But if that’s not your bag, take a dip in one of Devon’s many indoor swimming pools. Most towns have one, and particularly good ones to visit are the sports complex at Golden Coast Holiday Village in Woolacombe, which has a surf simulator and WaterWalkerz (which allows you to walk on water – we told you Devon is the land of milk and honey), as well as a climbing wall, trampolines and bowling; and Plymouth Life Centre, which has fantastic Olympic-standard diving and swimming facilities, as well as offering other sports.

5. Find your marbles
There’s a lot we like about House Of Marbles, in Bovey Tracey: it’s an eclectic, slightly eccentric mix of a working glass and games factory set in an historic pottery, alongside museum-type displays of said games, glass and marbles, marble runs and penny press machines; it has a really good cafe; it’s free to get in; it’s within an hour’s drive of most of Devon; and much of it’s undercover!

things to do devon marbles 1

6. Let off some steam
Forget, ‘Let’s go for a drive in the car': the best way to still see the Devon sights when it’s wet is by train. We’ve a number of scenic railways, including those at Dartmouth, Dartmoor, South Devon and Woody Bay on Exmoor, which allow you to take in beautiful country and coastal scenes from the comfort of a carriage.

7. Visit a historical home
There are so many beautiful, historical buildings across Devon that you could spend every day of the week in a different period. We’ve chosen one from each area as a starter (do check their websites for opening dates and times), but you’ll find many more across the county on our sister sites (see 4. Get even wetter! for links):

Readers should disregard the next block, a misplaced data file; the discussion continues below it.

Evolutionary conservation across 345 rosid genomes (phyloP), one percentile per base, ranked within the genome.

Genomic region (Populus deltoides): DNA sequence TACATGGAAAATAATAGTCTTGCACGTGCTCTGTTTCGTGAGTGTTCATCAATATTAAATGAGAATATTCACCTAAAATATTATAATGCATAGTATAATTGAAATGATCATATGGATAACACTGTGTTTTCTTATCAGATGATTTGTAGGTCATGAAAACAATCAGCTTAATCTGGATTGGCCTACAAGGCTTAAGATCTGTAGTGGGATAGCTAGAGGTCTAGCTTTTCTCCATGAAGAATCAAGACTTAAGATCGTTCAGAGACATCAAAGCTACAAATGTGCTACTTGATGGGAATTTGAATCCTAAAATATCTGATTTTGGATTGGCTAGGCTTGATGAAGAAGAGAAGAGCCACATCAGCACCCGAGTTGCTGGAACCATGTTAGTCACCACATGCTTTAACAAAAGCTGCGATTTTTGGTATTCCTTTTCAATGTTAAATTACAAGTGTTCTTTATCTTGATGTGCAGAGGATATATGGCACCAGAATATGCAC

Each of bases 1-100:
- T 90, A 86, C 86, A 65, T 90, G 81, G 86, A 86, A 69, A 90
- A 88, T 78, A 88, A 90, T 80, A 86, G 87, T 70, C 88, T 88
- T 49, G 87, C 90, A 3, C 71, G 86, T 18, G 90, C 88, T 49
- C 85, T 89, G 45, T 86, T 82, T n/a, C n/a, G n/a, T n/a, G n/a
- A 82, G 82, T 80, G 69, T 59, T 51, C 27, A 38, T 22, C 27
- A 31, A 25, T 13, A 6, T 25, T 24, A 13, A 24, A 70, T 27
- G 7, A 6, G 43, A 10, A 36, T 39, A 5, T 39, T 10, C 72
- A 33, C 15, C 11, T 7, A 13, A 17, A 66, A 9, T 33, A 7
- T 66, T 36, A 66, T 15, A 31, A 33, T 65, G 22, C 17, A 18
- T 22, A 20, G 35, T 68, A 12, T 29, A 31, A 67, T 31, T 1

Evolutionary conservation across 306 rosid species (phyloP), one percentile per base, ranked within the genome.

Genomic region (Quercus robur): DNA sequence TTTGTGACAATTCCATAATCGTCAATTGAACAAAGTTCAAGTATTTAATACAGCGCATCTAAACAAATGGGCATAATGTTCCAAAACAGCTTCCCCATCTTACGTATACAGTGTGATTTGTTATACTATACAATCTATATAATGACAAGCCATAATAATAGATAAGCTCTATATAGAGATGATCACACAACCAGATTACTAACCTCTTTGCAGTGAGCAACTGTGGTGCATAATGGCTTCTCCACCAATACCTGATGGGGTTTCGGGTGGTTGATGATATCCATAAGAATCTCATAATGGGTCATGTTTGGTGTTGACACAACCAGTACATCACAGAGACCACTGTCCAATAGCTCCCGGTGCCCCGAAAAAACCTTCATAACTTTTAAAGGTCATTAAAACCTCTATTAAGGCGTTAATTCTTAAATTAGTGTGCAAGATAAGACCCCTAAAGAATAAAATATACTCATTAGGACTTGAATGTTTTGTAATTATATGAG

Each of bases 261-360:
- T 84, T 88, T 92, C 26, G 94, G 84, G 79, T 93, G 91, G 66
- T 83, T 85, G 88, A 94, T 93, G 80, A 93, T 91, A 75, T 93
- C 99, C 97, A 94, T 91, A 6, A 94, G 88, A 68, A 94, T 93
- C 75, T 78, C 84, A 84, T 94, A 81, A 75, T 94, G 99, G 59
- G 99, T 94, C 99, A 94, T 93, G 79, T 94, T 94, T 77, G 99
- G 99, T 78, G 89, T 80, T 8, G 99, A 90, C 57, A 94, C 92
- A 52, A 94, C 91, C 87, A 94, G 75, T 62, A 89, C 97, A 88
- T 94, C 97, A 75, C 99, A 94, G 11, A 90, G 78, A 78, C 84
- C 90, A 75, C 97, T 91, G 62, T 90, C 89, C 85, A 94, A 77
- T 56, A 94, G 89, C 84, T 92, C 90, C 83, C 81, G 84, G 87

Greenaway in Brixham was the holiday home of Agatha Christie and featured as the setting for three of her novels, and now offers a fascinating glimpse into her private life; extravagant Saltram House near Plympton was home to one family for nearly 300 years, and its original contents provide an insight into country-estate life through the centuries; Dartmouth Castle is an imposing fortress that dates from 1388 and is worth visiting for the views alone; Powderham Castle outside Exeter was home to the 18th Earl of Devon and has secret doors and amazing architecture; Buckfast Abbey in Buckfastleigh is home to the great Abbey church and has art treasures and shops selling products made by the monks; and Arlington Court a few miles from Barnstaple is a restored Regency home with great stories behind it and a carriage museum.

things to do devon raining saltrams

8. Learn something
Exercise your brain instead of your legs on a grey-weather day. The National Marine Aquarium in Plymouth is educational as well as fun, with stunning collections of marine life from the shores of the local area to tropical coral reefs. Or go to one of Devon’s excellent museums: most towns have one, and they’re often a source of the weird and wonderful. Some that come highly recommended are the Museum of British Surfing in Braunton; Torquay Museum, which has an area devoted to explorers that kids love; the award-winning Royal Albert Memorial Museum in Exeter which is known for its events and innovative approach; and Plymouth City Museum and Art Gallery, which has some great collections.